chess strategy

It was a first round of a new tournament. My opponent was a man rated 1473, he played French Defense. After exchange on c6 I started to feel good about this game.

After his 11… f5 I thought right away that it created a weakness on e6. I laid siege to it, then played c4 and soon d5. He made a big mistake by playing 25… Rfe7 instead of g6. Then I missed 35. Bh5 and played much weaker Bc2. Anyway his reply 35… Qe7 was a decisive mistake.

The situation was somewhat complicated by the fact that I had a minute and a half  and he had a minute left. I managed to stay cool, all I had to see was a threat on the a8-h1 diagonal.


I played on Thursday, it was a first game in two months, fifth round. My opponent was a 1475 rated man, I played him recently and won. I had White and he chose French, so we got Tarrasch, closed variation.

22. Ng5 was a provocative move, he took on f8 with a queen and it was a mistake. It allowed me to play Rf1 and then Nf7. I started to consider sacrifice on h6 and actually could play 26. Nxh6+, but I didn’t see the intermediate bishop check on f7 after 26. Nxh6+ gxh6 27. Bxe8 Rxd2 and thought that I would give up 2 pieces for the rook.

27. Bxh6 was intuitive, I couldn’t see all the variations, but was sure that it wins. Then I saw the mating idea with my queen being placed on “h” vertical. He didn’t see the mate coming and played until saw it on the board.

It was a last round and my opponent was a new, Russian-speaking guy, unrated, but his rating after the tournament should be about 2000. He replied to my Semi-Slav by 4. g3 and it was a line I didn’t know well.

His 12. Ng5 looked like a premature attack. The idea of getting my bishop to f7 was to play e5 of course, but I didn’t play it, having second thoughts about possible weakness of the pawn on e5. His 31. d5 looked strong to me and I spent a lot of time considering my replies and lost my half an hour advantage, but computer says it was equal.

After his 37. Rd3 I got worried about Re3 and possible attacks on 7th horizontal and got an idea about perpetual, it explains the title. So I played 37… Qe1+ which was a mistake and then played 38… Re8, which was a fatal mistake. The problem was I didn’t see move Rf3, completely defeating my idea. I could play instead 37… Rc8 perfectly holding the position.

So after a few moves it became clear that the game is lost and after I found myself in a hopeless rook endgame I resigned.

My opponent was a young man and I got White. He played French and our Tarrasch transformed into Rubinstein variation. I got advantage after his 9… Nb6 and started to develop an attack on the queenside. Computer prefers Rc3 on move 17 or 18.

Then I missed 21. Rxc7. I saw it, but didn’t realize that after 21… Kxc7 22. Qa7 Black king has nowhere to go. His exchange sacrifice was a mistake, it allowed the same rook sacrifice on c7. I again missed it and decided that queens exchange will be OK for me.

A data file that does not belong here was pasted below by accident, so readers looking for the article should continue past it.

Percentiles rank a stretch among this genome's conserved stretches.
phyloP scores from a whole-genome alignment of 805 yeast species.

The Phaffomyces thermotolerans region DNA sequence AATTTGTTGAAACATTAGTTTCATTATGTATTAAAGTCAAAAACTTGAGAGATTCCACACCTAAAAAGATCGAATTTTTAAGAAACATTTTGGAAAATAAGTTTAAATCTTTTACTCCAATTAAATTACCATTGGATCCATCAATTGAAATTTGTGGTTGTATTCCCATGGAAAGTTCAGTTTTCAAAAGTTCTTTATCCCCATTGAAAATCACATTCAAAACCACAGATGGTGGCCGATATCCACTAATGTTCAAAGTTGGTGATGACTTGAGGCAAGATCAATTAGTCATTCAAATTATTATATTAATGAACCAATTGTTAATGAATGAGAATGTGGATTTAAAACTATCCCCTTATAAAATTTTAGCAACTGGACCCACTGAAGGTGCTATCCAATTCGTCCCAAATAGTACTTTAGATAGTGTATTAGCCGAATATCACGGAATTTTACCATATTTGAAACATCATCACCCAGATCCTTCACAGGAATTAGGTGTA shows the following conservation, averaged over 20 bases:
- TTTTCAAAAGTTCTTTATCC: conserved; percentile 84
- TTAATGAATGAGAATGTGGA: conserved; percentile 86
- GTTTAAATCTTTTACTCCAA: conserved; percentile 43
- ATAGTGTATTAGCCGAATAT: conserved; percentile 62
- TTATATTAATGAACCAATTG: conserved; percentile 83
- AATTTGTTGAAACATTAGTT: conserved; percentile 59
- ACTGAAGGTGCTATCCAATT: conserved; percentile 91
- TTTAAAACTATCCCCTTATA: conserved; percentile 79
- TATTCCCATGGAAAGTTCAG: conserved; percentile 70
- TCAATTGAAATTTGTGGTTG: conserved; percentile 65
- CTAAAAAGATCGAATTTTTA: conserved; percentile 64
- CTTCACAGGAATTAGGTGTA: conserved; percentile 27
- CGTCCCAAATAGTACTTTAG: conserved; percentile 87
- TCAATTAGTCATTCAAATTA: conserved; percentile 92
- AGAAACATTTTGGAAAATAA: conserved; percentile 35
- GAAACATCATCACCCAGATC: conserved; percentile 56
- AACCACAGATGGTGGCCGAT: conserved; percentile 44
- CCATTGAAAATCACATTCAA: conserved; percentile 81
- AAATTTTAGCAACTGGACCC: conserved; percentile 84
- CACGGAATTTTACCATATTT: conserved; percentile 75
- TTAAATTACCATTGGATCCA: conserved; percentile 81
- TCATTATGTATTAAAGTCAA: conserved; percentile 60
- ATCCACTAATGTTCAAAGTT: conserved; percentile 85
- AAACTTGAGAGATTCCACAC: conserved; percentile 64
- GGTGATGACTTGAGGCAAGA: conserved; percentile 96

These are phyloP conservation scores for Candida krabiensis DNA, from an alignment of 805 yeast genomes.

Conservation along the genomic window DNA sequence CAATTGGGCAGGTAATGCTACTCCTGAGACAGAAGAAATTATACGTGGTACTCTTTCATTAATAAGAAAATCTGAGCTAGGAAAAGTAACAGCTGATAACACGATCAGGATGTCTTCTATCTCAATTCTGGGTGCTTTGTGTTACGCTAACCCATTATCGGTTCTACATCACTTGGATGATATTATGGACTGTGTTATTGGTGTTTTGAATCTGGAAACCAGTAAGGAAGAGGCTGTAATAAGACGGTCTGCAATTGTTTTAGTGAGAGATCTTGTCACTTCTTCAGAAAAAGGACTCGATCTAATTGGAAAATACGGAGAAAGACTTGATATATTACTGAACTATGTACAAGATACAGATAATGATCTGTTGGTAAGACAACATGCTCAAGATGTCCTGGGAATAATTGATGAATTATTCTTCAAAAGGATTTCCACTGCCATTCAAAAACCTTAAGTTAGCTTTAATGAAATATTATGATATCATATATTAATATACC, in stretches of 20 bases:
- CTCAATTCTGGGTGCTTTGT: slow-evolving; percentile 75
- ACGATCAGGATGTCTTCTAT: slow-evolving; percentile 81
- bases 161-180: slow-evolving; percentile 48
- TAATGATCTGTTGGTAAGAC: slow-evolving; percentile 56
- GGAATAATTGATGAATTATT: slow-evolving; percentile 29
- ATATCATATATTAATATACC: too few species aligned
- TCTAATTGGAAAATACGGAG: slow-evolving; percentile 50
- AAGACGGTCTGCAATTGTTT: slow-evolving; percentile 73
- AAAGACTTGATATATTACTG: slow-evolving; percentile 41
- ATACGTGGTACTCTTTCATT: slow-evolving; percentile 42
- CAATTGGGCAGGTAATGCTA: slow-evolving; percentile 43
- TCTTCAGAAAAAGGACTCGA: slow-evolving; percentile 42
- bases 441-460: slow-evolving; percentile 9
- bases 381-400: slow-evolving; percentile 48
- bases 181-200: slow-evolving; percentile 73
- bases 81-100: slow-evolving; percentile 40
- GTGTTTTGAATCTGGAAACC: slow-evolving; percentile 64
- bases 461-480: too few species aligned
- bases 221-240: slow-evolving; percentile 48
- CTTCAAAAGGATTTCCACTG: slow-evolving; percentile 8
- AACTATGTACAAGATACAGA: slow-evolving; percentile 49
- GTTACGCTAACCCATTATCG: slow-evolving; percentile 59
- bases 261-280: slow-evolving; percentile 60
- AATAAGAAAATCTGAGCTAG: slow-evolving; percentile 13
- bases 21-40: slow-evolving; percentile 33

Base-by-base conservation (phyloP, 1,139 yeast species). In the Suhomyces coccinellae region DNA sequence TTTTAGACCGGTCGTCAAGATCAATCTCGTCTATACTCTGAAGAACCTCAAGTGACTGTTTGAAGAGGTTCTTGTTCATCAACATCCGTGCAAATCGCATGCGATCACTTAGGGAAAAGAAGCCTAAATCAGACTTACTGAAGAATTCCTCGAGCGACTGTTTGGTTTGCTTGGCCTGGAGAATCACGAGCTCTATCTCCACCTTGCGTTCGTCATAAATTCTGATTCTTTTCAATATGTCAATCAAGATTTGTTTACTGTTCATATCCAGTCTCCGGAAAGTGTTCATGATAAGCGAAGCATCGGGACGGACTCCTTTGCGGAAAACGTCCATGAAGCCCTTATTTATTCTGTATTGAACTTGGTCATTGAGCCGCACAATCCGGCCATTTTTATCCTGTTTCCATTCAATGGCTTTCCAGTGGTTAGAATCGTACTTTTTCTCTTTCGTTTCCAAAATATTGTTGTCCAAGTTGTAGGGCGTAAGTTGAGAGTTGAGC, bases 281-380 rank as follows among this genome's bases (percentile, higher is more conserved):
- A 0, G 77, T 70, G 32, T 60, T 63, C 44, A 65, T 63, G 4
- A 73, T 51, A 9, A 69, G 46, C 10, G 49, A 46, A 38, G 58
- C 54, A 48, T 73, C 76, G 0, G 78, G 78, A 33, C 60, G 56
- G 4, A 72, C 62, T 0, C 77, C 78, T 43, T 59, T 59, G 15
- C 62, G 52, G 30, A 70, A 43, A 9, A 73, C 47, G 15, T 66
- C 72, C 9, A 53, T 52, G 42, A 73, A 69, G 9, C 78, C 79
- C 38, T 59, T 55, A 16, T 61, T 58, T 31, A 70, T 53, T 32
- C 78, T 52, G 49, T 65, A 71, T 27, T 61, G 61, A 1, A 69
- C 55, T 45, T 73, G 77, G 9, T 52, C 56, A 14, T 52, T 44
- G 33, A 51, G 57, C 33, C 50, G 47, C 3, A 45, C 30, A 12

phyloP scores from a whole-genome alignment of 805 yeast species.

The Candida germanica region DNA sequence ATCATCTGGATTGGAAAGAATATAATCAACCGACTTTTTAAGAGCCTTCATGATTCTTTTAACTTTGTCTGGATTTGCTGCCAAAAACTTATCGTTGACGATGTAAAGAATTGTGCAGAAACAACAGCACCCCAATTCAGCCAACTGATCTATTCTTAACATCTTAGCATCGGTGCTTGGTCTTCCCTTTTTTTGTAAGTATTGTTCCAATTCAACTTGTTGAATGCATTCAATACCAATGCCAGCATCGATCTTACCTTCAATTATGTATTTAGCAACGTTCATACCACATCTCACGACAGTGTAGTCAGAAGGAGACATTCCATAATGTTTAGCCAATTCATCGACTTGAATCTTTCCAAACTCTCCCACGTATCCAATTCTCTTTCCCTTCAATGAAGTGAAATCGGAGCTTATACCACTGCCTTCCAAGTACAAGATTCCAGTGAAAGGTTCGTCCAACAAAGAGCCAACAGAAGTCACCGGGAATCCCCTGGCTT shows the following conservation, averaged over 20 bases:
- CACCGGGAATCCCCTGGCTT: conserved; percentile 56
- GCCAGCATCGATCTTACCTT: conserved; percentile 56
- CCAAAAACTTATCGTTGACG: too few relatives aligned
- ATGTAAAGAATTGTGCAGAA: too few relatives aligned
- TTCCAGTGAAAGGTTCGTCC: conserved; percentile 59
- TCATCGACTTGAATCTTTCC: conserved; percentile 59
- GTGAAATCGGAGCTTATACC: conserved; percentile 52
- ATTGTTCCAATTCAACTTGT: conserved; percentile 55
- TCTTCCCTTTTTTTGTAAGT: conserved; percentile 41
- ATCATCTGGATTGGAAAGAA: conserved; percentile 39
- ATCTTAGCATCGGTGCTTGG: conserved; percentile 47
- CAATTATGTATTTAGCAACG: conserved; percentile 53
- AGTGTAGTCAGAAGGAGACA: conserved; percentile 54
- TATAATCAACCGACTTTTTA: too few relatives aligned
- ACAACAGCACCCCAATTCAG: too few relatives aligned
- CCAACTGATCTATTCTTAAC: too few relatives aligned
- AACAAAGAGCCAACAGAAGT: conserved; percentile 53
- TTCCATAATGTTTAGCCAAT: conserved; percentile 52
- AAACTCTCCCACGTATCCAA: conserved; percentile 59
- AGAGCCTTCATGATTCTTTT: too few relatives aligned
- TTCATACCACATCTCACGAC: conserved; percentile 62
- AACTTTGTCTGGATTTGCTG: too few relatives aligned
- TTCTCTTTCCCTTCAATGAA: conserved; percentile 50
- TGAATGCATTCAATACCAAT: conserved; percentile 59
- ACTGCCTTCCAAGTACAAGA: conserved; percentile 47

He started an active counter-play, but his 36… Bb6 was a mistake. His next move was a game-losing mistake and he resigned.

My opponent was a boy and I got Black. He deviated from the main line of Ruy Lopez and I missed a tempo to play c5. He made some demonstration on the kingside, but missed Ng4+.

I underestimated his “h” pawn movement, had to play h5 to stop it or g5 after h5. I missed that he could play Ng5 after exchange on g6. I realized that I got into a trouble, saw him taking on e6, then Bb3, then exchange sacrifice on h6, but thought that after Qg4 my g6 pawn will be defended.

So I hurried to play Rf8 instead of Re7 leading to an equal position after Rxh6 . After 32… Rf8 33. Rxh6 my position became indefensible and I resigned after 10 moves.

My opponent was an old guy, our score in the past was =1, -2. I got Black and played Semi-Slav. I didn’t quite like his 6. b3 though he would be OK after 6… Bb4 7. Bd2, but he played Bb2. I saw of course Qa5, but didn’t realize I could win a pawn after 8… Qa5 9. Rc1 Qxa2. Then I missed another opportunity by playing pre-move 10… Nxc3 instead of Ng4 winning “f” pawn. I saw Ng4 before playing Ndf6, but thought that he had Bg2 and O-O and after a3 forgot about it.

After 26. Bxd5 I spent quite some time, because I wanted of course to play exd5, but thought that he will occupy “e” line, so played cxd5 which I knew was worse. Actually I could play exd5, because he has to lose a tempo to play 27. f4, otherwise if 27. Rde1 I play 27.. f4 and if Re7 then Qh3 with advantage.

On move 32 I considered putting my rook on g3 with a purpose of sacrificing on g3, but didn’t see a forced win or even draw, so decided to play h5. Computer thinks that 36. Rg5 was better than Qg5 and was equal.

Then he suddenly blundered playing 39. Rg5. He had 45 minutes vs. my 25 and the only reason for the blunder, I think, was feeling under pressure. Though computer evaluates the position as equal after 39. Kf1, I would prefer to play Black here. Then after 40. Qxd4 he played Qc3.  I saw the check before that and certainly it looked very bad for him. After 42 … Rh3+ it was a mate in 2 and he resigned.

My opponent was a boy and I got White. He chose French, after his 9… Qe7 I felt that I will be better after the opening. Computer thinks that I was winning after breakthrough 12. f5, I considered it, but didn’t see anything forced.

23. Bc1 was a waiting move, I thought that I can’t get advantage on the queenside anymore. I got better after exchange on g3 and then decided to play Ba3 and occupy the “f” vertical. Computer considers 30… Qh5 a mistake and prefers Qc2.

When he played 36… Be8 I didn’t like moving my queen back, then suddenly realized that discovered check will be winning here.  37… Bxf7 was losing a bishop, but his 37… Rd7 lost a rook and he resigned.

Next Page »